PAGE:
Jeshika Ramchund, lead engineer (developments) at Bosch Projects, talked about the role and importance of tomorrow’s engineers and the fact that sustainability is not merely a consideration but a core part of their approach. “We need to join up the great initiatives going on in the technology sector with industry practice – you don’t learn this from a textbook!” she said. Ramchund also said it was important to stress the urgency of the situation facing the world on water issues, as Graham Pontin had highlighted when he spoke. She also said that it was crucial that engineers acted as trusted advisors with clients and asked the challenging questions on projects that needed to be addressed.

Asked about how customers could be engaged to better understand the value of the sustainability and environmental aspects of water and not just what ‘comes out of the tap’, Natalie Muir, general manager (water and environment) at Cardno, said: “We need to change the discussion and become more proactive about highlighting the key issues,” she said, highlighting the role of citizens’ juries in Melbourne that had helped to educate the public and “bring them on a journey” which had really got a positive message across. Reflecting on how the business case for water might change following Covid, Muir said that there were some positives in that people were becoming more environmentally aware but that changed living patterns would have an effect on the water sector. “Hopefully post-Covid we will have an opportunity to change the conversation on water use and management in a positive direction,” she said.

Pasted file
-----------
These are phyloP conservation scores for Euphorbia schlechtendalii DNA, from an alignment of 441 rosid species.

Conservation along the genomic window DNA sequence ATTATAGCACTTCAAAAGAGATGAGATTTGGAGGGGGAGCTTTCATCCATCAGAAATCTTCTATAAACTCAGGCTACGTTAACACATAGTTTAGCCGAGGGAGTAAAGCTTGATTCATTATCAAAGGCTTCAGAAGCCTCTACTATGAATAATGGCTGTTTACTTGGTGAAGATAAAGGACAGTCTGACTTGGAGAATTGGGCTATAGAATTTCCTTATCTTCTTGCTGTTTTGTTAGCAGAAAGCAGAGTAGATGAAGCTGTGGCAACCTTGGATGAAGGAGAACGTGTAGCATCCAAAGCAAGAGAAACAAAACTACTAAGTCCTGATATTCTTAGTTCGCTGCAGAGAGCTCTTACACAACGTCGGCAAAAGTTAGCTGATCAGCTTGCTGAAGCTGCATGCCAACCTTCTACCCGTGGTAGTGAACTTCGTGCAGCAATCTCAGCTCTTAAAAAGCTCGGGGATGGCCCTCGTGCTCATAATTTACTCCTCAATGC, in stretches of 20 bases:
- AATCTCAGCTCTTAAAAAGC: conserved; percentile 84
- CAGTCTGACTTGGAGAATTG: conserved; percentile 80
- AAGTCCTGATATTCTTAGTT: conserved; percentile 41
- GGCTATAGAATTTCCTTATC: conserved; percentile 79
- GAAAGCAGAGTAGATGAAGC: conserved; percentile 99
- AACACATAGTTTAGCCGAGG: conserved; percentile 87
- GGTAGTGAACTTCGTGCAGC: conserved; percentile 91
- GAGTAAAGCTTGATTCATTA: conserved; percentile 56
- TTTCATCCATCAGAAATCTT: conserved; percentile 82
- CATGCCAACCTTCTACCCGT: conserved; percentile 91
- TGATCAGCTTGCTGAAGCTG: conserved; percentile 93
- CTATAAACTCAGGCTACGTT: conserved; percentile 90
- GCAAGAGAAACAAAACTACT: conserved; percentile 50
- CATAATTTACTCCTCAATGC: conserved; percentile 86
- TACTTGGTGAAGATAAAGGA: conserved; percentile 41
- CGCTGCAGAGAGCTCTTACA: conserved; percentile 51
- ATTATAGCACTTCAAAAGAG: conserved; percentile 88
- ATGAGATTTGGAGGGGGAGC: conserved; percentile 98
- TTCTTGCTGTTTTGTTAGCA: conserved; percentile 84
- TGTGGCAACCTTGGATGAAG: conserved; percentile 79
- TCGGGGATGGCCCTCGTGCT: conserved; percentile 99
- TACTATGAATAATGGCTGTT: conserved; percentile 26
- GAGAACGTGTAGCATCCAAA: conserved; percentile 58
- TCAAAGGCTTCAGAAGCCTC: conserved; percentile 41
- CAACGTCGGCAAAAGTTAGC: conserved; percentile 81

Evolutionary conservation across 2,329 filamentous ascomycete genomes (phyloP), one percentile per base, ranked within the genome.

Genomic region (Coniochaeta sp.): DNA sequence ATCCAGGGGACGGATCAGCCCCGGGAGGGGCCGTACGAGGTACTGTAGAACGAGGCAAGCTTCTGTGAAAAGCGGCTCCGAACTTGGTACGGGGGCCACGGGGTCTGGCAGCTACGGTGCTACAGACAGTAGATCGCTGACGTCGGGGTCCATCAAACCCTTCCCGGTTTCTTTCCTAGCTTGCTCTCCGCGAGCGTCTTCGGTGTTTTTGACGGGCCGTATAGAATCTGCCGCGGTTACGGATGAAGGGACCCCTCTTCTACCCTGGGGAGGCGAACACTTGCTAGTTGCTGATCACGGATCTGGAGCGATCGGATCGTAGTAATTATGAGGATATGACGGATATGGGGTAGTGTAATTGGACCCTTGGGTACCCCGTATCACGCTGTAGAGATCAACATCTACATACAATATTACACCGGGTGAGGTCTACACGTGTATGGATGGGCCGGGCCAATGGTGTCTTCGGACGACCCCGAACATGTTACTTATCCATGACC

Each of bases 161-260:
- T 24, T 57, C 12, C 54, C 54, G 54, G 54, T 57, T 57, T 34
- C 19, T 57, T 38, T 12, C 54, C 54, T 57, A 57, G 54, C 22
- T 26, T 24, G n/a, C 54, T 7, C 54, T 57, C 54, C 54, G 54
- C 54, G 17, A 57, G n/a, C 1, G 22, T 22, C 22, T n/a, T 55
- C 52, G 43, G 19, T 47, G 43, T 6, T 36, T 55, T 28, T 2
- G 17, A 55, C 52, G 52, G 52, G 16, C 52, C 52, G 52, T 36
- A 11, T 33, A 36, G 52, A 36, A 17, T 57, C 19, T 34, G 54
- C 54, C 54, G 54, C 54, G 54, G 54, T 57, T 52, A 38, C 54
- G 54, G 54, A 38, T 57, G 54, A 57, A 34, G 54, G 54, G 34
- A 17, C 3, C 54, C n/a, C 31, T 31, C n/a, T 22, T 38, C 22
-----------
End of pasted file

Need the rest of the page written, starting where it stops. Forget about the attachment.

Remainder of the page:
Miguel Mondria, chief technology officer at TYPSA, talked about the innovative technologies out there to help, individuals, companies, governments manage and value their water usage better. Making the case for greater sustainability, he also stressed the need for better governance in the way that water management systems are run. “We need open source and interoperable systems and we also need to support these with adequate and effective training,” Mondria said. He also spoke about the adoption of the Water Framework Directive and the lessons to be learned from that. “Water management strategists need to find the right mix of pricing and non-pricing instruments to get things right,” he said. This would inevitably mean greater dialogue between stakeholders, including end users, he said and there was still “an awful lot of engineering to be done” in this area too.

As ever, there was an abundance of questions in the chat during the webinar. These included many on the need to move beyond current measurement and assessment methods towards a more holistic ‘whole-life’ approach to the natural environment. This could lead to difficult conversations with economists, who often took a more straightforward financial assessment of costs and value but it was a conversation that needed to be had according to those raising the issue from the audience.

Summing up the event, FIDIC president Bill Howard echoed a point made by April Gu, saying "If we don't succeed in this area then we won't be around in the future," he said. "The way we will succeed and get things done is via dialogue with the people who matter, including politicians, governments, financiers, but also not forgetting the non-technical world. Let's get better with our communications and dialogue and understand society's needs," Howard said. 

The next FIDIC webinar is Developing a commitment to quality in construction projects which takes place on Tuesday 6 April 2021 at 12 noon CET. Please register your place as soon as possible as we expect another large turnout for this event.

Click here to book your free place at the FIDIC webinar, “Developing a commitment to quality in construction projects”

Click below to view the webinar recording for Establishing the value of water - the business case for change.